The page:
On Dec. 21, the FDA issued final recommendations(www.fda.gov) updating its blood donor deferral policy to reflect the latest scientific evidence on reducing the risk of HIV transmission by blood and blood products.
"The FDA's responsibility is to maintain a high level of blood product safety for people whose lives depend on it," said FDA Acting Commissioner Stephen Ostroff, M.D., in a news release.(www.fda.gov) "We have taken great care to ensure this policy revision is backed by sound science and continues to protect our blood supply."
The FDA said that applying the best available science, offering donor education materials and asking specific deferral questions, together with advances in HIV testing, have helped reduce the rate of HIV transmission via blood transfusion from one in 2,500 to one in 1.47 million.
What Physicians Need to Know
The new policy changes the recommendation regarding blood donations by men who have sex with men (MSM) from an indefinite deferral to a deferral of 12 months since last sexual contact with another man.
- The FDA has changed its recommendation regarding blood donations by men who have sex with men (MSM) from an indefinite deferral to a deferral of 12 months since last sexual contact with another man.
- The agency recommends that blood donation establishments revise their materials, questionnaires and procedures to reflect the change.
- In addition, the FDA said patients with hemophilia or similar clotting disorders should be deferred from donating blood because of the potential harm from large needles used during donation.
This recommendation better aligns with the deferral periods for others at increased risk for HIV infection, such as those who have had a recent blood transfusion or who have accidentally been exposed to another person's blood.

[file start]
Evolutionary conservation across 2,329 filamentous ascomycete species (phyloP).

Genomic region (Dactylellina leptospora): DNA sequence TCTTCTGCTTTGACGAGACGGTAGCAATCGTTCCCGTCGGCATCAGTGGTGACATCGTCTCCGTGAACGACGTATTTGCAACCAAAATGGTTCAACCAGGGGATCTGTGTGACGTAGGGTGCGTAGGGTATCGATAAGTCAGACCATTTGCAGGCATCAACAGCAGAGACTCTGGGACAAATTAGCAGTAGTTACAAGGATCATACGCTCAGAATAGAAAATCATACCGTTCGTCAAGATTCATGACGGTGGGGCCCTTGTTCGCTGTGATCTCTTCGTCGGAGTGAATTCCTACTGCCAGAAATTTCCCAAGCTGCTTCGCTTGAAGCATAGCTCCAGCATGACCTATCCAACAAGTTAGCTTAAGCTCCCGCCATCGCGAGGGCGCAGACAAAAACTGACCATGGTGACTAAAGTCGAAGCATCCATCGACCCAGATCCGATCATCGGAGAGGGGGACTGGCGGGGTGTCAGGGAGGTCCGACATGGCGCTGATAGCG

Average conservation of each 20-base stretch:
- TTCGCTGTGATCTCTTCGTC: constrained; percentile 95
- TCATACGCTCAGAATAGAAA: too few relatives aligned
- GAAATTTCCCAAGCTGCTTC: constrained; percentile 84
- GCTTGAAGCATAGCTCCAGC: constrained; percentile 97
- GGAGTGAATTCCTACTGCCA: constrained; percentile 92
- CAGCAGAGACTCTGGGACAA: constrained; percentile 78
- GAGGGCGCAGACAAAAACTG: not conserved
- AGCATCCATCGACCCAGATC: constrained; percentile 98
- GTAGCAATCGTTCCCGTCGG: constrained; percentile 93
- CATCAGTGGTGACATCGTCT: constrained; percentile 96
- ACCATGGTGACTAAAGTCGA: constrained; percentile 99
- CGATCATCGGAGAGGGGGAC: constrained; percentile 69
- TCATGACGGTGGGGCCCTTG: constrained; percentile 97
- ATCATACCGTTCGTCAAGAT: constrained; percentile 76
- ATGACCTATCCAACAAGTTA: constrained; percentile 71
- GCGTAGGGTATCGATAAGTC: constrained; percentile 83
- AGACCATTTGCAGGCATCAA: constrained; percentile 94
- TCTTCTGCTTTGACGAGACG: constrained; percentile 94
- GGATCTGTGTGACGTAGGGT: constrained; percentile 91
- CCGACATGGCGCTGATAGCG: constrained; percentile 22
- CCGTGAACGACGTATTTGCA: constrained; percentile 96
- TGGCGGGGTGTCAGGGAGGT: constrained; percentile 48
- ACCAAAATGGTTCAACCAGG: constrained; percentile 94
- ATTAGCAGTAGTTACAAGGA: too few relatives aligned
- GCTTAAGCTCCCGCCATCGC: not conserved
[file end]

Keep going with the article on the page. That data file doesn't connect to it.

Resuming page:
To assess its policy, the FDA reviewed recent studies, epidemiologic data and recommendations from other countries that recently made changes to their MSM blood donation deferral policies.
"In reviewing our policies to help reduce the risk of HIV transmission through blood products, we rigorously examined several alternative options, including individual risk assessment," said Peter Marks, M.D., Ph.D., deputy director of the FDA's Center for Biologics Evaluation and Research, in the news release. "Ultimately, the 12-month deferral window is supported by the best available scientific evidence, at this point in time, relevant to the U.S. population. We will continue to actively conduct research in this area and further revise our policies as new data emerge."
Several countries, including the United Kingdom and Australia, currently have 12-month blood donation deferral periods for MSM.
When Australia changed its blood donation policy for MSM from an indefinite to a 12-month deferral, studies evaluated more than 8 million units of donated blood and found no change in risk to the blood supply. Similar data were not available for shorter deferral intervals.
The FDA guidance recommends that blood donation establishments revise their donor educational materials, donor history questionnaires and accompanying materials, as well as procedures for donor requalification and product management, to reflect the 12-month deferral period for MSM.
In addition, the FDA changed the rationale for deferring patients with hemophilia or similar clotting disorders who have received clotting factor concentrates. Previously, these deferrals were based on an increased risk of HIV transmission. But new evidence suggests these patients should be deferred instead to protect them from the potential harm of large needles used during the donation process.
The FDA's frequently asked questions resource(www.fda.gov) on its revised recommendations includes a full list of potential blood donor deferrals.
The agency also has implemented a blood supply safety monitoring system with assistance from the NIH's National Heart, Lung and Blood Institute, which will help inform future actions on blood donor policies.
The AAFP supported the proposed change to the MSM deferral policy in an April 8, 2015, letter(1 page PDF) from (then) Board Chair Reid Blackwelder, M.D., of Kingsport, Tenn., to Margaret Hamburg, commissioner of the FDA's consumer affairs branch.
The letter noted the Academy's support for standards that are based on sound scientific evidence, and said the United States -- where it is estimated that a blood transfusion is required every two seconds -- has a critical need for blood donations.
"The current standards excluding men who have ever had sexual contact with another man since 1977 is not scientifically justifiable and excludes a large population of potential donors," the letter said.
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